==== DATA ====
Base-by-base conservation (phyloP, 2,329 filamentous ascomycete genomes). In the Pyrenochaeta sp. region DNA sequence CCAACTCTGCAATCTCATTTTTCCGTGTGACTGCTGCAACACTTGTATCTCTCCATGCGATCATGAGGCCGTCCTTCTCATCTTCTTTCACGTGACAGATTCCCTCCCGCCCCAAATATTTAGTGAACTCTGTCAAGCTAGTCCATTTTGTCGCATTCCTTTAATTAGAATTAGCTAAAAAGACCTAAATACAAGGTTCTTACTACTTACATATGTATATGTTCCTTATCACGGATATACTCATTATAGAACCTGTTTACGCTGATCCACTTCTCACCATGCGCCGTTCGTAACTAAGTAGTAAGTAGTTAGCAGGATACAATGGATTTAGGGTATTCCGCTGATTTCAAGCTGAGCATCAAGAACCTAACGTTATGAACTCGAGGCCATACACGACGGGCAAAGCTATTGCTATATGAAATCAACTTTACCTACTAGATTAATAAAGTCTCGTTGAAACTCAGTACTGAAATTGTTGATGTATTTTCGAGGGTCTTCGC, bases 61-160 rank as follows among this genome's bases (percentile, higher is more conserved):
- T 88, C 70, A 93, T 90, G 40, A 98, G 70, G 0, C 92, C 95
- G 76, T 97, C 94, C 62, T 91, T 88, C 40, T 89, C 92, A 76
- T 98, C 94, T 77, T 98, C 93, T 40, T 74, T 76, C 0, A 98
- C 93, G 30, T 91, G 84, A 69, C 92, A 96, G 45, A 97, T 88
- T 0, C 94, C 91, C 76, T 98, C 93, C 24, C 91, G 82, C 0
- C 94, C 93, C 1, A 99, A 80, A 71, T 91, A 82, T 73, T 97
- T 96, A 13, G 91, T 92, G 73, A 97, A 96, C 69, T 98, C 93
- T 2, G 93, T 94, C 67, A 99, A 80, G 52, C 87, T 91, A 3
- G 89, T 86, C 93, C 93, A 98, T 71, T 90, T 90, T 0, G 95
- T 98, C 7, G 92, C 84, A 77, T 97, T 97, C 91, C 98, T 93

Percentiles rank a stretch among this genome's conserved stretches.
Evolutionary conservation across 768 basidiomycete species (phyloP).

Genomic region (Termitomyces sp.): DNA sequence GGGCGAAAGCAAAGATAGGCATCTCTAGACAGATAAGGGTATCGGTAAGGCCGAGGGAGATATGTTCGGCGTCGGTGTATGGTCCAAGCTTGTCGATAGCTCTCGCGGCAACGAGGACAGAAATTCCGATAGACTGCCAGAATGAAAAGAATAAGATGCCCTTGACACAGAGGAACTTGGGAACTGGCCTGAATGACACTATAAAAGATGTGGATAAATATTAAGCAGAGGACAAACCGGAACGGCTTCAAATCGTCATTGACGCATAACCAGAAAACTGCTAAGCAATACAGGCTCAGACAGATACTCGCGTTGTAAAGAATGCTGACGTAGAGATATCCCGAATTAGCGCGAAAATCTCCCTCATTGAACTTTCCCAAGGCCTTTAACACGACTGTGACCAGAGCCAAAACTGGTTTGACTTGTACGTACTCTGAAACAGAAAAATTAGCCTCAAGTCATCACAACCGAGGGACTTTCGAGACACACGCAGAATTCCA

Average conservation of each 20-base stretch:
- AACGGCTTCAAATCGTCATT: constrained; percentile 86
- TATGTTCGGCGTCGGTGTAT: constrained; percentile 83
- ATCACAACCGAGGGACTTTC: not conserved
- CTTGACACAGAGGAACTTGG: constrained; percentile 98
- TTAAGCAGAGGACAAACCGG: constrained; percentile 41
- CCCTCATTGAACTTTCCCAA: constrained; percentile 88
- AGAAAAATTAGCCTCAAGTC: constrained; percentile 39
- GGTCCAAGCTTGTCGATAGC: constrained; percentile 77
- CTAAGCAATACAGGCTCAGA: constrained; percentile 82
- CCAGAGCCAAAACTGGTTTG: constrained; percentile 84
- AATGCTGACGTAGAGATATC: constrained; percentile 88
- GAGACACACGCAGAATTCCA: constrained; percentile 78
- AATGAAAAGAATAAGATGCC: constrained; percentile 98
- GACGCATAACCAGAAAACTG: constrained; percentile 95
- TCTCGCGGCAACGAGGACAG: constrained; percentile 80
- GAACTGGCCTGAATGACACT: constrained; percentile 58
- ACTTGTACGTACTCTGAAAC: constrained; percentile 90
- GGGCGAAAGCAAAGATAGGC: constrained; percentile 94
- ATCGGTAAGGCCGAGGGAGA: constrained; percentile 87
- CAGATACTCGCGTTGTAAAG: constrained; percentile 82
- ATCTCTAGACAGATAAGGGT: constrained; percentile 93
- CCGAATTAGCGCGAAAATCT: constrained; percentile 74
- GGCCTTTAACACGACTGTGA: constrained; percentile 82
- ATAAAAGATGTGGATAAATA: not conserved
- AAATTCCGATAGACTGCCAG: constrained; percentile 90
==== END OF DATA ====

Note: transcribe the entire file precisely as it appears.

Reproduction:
Base-by-base conservation (phyloP, 2,329 filamentous ascomycete genomes). In the Pyrenochaeta sp. region DNA sequence CCAACTCTGCAATCTCATTTTTCCGTGTGACTGCTGCAACACTTGTATCTCTCCATGCGATCATGAGGCCGTCCTTCTCATCTTCTTTCACGTGACAGATTCCCTCCCGCCCCAAATATTTAGTGAACTCTGTCAAGCTAGTCCATTTTGTCGCATTCCTTTAATTAGAATTAGCTAAAAAGACCTAAATACAAGGTTCTTACTACTTACATATGTATATGTTCCTTATCACGGATATACTCATTATAGAACCTGTTTACGCTGATCCACTTCTCACCATGCGCCGTTCGTAACTAAGTAGTAAGTAGTTAGCAGGATACAATGGATTTAGGGTATTCCGCTGATTTCAAGCTGAGCATCAAGAACCTAACGTTATGAACTCGAGGCCATACACGACGGGCAAAGCTATTGCTATATGAAATCAACTTTACCTACTAGATTAATAAAGTCTCGTTGAAACTCAGTACTGAAATTGTTGATGTATTTTCGAGGGTCTTCGC, bases 61-160 rank as follows among this genome's bases (percentile, higher is more conserved):
- T 88, C 70, A 93, T 90, G 40, A 98, G 70, G 0, C 92, C 95
- G 76, T 97, C 94, C 62, T 91, T 88, C 40, T 89, C 92, A 76
- T 98, C 94, T 77, T 98, C 93, T 40, T 74, T 76, C 0, A 98
- C 93, G 30, T 91, G 84, A 69, C 92, A 96, G 45, A 97, T 88
- T 0, C 94, C 91, C 76, T 98, C 93, C 24, C 91, G 82, C 0
- C 94, C 93, C 1, A 99, A 80, A 71, T 91, A 82, T 73, T 97
- T 96, A 13, G 91, T 92, G 73, A 97, A 96, C 69, T 98, C 93
- T 2, G 93, T 94, C 67, A 99, A 80, G 52, C 87, T 91, A 3
- G 89, T 86, C 93, C 93, A 98, T 71, T 90, T 90, T 0, G 95
- T 98, C 7, G 92, C 84, A 77, T 97, T 97, C 91, C 98, T 93

Percentiles rank a stretch among this genome's conserved stretches.
Evolutionary conservation across 768 basidiomycete species (phyloP).

Genomic region (Termitomyces sp.): DNA sequence GGGCGAAAGCAAAGATAGGCATCTCTAGACAGATAAGGGTATCGGTAAGGCCGAGGGAGATATGTTCGGCGTCGGTGTATGGTCCAAGCTTGTCGATAGCTCTCGCGGCAACGAGGACAGAAATTCCGATAGACTGCCAGAATGAAAAGAATAAGATGCCCTTGACACAGAGGAACTTGGGAACTGGCCTGAATGACACTATAAAAGATGTGGATAAATATTAAGCAGAGGACAAACCGGAACGGCTTCAAATCGTCATTGACGCATAACCAGAAAACTGCTAAGCAATACAGGCTCAGACAGATACTCGCGTTGTAAAGAATGCTGACGTAGAGATATCCCGAATTAGCGCGAAAATCTCCCTCATTGAACTTTCCCAAGGCCTTTAACACGACTGTGACCAGAGCCAAAACTGGTTTGACTTGTACGTACTCTGAAACAGAAAAATTAGCCTCAAGTCATCACAACCGAGGGACTTTCGAGACACACGCAGAATTCCA

Average conservation of each 20-base stretch:
- AACGGCTTCAAATCGTCATT: constrained; percentile 86
- TATGTTCGGCGTCGGTGTAT: constrained; percentile 83
- ATCACAACCGAGGGACTTTC: not conserved
- CTTGACACAGAGGAACTTGG: constrained; percentile 98
- TTAAGCAGAGGACAAACCGG: constrained; percentile 41
- CCCTCATTGAACTTTCCCAA: constrained; percentile 88
- AGAAAAATTAGCCTCAAGTC: constrained; percentile 39
- GGTCCAAGCTTGTCGATAGC: constrained; percentile 77
- CTAAGCAATACAGGCTCAGA: constrained; percentile 82
- CCAGAGCCAAAACTGGTTTG: constrained; percentile 84
- AATGCTGACGTAGAGATATC: constrained; percentile 88
- GAGACACACGCAGAATTCCA: constrained; percentile 78
- AATGAAAAGAATAAGATGCC: constrained; percentile 98
- GACGCATAACCAGAAAACTG: constrained; percentile 95
- TCTCGCGGCAACGAGGACAG: constrained; percentile 80
- GAACTGGCCTGAATGACACT: constrained; percentile 58
- ACTTGTACGTACTCTGAAAC: constrained; percentile 90
- GGGCGAAAGCAAAGATAGGC: constrained; percentile 94
- ATCGGTAAGGCCGAGGGAGA: constrained; percentile 87
- CAGATACTCGCGTTGTAAAG: constrained; percentile 82
- ATCTCTAGACAGATAAGGGT: constrained; percentile 93
- CCGAATTAGCGCGAAAATCT: constrained; percentile 74
- GGCCTTTAACACGACTGTGA: constrained; percentile 82
- ATAAAAGATGTGGATAAATA: not conserved
- AAATTCCGATAGACTGCCAG: constrained; percentile 90